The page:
It was therefore the object of the present invention to give a process to improve the reproduction quality of multiply exposable negatively tonable light-sensitive reproduction materials that contain at least one 1,4-dihydropyridine compound, in which both the present residual tackiness of the toned areas and also the "induced tackiness" produced by subsequent exposures is eliminated without impairing the respective unexposed areas.
This object was achieved by a process according to which a negative working tonable light sensitive layer containing at least one 4-(2'-nitrophenyl)-1,4-dihydropyridine compound and/or at least one 1,4-dihydropyrine compound and at least one hexaarylbisimidazole compound is applied onto at least one side of a substrate, is exposed imagewise, whereby the exposed areas become tacky, the tacky areas are toned by applying a finely-divided powder, whereby the exposure and toning steps can be carried out repeatedly in different areas with different toners and whereby the process is characterized in that the light-sensitive layer is treated before the first imagewise exposure and/or between each toning stage and the subsequent exposure with a strong inorganic or organic acid having a pKa value ≦2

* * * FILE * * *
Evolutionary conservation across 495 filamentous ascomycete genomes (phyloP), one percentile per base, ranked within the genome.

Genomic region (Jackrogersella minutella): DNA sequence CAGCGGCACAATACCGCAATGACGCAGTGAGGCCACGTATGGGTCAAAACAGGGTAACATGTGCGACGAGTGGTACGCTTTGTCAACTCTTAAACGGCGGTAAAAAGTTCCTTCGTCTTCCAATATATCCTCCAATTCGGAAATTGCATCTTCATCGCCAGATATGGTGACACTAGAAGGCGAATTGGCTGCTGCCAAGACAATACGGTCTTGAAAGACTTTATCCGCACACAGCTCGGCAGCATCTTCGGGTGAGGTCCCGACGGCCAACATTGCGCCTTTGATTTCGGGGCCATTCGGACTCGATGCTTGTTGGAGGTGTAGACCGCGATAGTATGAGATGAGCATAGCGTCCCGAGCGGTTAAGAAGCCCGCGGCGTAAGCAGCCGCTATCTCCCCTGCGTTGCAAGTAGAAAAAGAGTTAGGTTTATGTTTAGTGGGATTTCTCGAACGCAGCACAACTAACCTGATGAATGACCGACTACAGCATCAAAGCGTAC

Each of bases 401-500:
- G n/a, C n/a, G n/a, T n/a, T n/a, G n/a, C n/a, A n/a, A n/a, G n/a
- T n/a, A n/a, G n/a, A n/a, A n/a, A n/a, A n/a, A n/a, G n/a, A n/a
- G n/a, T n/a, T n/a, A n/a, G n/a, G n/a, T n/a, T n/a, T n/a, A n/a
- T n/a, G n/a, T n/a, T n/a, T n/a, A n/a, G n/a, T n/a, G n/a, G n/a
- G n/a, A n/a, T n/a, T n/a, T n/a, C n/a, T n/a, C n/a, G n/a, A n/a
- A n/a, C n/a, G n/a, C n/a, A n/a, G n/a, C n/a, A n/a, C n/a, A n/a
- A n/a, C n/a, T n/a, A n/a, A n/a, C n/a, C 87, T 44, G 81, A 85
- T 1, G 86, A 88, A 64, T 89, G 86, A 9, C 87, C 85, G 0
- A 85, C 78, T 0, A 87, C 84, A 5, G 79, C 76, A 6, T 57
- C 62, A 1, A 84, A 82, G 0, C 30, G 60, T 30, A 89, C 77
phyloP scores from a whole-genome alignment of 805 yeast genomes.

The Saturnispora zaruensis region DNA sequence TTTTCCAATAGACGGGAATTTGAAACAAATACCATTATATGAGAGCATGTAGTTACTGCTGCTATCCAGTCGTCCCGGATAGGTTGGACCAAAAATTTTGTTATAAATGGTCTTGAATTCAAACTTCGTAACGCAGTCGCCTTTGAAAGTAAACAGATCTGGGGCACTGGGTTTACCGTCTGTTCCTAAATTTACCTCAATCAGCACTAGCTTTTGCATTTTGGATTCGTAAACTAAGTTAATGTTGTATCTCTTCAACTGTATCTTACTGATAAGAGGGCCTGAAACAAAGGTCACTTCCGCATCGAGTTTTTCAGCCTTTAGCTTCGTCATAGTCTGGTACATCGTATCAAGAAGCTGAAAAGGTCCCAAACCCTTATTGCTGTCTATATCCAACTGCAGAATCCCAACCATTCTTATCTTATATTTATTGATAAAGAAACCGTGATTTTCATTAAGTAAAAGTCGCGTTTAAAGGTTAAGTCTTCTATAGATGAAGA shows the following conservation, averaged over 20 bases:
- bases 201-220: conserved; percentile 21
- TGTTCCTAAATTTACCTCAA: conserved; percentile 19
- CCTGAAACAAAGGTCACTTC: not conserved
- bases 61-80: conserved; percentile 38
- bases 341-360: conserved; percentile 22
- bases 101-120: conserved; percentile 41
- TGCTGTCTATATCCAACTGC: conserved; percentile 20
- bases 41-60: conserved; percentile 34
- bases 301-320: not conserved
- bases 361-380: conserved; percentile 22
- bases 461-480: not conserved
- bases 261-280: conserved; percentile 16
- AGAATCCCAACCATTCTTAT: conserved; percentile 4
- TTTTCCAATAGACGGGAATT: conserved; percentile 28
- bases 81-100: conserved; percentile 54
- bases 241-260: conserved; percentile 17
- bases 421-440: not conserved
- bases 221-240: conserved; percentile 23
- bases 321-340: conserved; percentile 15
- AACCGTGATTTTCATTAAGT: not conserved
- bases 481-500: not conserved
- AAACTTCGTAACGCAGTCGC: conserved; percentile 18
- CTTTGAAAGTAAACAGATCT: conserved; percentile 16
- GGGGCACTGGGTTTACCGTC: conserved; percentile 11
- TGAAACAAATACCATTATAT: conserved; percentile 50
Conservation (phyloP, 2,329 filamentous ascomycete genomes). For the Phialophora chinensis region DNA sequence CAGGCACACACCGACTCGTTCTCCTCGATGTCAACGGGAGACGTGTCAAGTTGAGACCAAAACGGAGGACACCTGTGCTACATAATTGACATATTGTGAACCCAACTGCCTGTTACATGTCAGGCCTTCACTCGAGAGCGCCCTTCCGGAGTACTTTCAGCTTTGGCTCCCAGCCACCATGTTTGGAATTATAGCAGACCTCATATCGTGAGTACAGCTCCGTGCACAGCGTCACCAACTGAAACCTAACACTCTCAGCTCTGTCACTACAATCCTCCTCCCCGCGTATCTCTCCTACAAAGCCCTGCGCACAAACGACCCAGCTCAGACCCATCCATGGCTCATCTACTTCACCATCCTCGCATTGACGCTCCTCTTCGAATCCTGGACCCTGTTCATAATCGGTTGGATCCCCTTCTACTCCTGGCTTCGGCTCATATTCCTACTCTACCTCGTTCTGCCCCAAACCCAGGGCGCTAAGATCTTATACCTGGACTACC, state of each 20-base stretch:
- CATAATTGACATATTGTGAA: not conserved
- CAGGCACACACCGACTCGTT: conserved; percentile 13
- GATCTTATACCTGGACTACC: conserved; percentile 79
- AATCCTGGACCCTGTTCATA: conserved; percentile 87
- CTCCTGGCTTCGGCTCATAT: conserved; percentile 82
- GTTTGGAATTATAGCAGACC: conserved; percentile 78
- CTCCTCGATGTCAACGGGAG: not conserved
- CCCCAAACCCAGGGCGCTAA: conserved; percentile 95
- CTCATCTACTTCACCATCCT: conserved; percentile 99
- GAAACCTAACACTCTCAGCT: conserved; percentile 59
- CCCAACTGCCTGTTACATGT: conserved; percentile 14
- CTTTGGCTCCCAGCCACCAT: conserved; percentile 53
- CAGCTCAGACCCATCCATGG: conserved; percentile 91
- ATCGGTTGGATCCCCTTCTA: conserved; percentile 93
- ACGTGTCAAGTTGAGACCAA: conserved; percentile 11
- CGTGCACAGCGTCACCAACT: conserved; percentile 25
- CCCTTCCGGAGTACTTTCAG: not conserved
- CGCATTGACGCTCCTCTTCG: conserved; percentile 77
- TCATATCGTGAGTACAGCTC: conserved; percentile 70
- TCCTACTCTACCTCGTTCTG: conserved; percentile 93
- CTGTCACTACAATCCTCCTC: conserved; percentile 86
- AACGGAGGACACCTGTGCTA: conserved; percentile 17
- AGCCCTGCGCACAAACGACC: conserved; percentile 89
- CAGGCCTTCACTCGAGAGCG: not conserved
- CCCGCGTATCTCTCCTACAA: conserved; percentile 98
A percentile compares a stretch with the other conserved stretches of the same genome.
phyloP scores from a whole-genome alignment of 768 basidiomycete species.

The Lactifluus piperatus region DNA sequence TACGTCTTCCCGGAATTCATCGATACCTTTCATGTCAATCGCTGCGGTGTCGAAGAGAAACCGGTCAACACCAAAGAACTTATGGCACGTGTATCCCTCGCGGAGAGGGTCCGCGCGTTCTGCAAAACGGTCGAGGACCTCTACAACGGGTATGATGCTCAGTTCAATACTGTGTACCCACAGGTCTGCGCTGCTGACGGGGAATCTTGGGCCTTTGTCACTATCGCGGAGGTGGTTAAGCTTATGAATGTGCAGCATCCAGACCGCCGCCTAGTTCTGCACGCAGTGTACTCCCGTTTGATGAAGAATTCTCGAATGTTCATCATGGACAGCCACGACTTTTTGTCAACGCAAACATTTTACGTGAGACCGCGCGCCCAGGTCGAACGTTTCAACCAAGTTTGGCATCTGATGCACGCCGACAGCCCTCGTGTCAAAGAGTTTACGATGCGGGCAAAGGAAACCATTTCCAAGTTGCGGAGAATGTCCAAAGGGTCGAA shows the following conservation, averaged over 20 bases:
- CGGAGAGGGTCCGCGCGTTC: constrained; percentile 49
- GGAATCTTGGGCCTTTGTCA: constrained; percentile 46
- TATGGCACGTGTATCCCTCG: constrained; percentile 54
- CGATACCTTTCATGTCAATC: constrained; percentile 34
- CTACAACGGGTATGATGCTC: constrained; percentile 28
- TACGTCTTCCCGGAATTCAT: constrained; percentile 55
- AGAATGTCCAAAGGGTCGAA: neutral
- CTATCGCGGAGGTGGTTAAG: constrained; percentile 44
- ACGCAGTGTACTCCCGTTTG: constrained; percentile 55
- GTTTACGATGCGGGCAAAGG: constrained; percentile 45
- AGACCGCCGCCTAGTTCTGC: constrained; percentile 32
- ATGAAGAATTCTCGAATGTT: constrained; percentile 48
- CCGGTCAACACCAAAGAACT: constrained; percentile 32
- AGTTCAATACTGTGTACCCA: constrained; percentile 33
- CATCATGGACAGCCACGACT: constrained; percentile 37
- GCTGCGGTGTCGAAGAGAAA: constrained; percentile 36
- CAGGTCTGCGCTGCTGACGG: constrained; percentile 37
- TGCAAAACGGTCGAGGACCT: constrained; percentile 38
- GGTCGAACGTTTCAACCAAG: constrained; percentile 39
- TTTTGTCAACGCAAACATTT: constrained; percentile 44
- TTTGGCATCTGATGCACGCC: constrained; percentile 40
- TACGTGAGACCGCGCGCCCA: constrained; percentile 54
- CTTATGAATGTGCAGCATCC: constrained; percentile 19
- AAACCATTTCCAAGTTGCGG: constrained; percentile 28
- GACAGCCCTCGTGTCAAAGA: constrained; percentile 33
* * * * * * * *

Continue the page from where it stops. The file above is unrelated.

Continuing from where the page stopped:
Suitable strong acids to carry out the process are, e.g.: HCl, HBr, HNO.sub.3, H.sub.2 SO.sub.4, p-toluenesulfonic acid and amidosulfonic acid, whereby the volatile acids have proven particularly good.
The acid treatment can be carried out in various ways.
According to a preferred form of embodiment, the light sensitive material is exposed to the vapor of the acid before the first exposure and/or between each toning step and the subsequent exposure.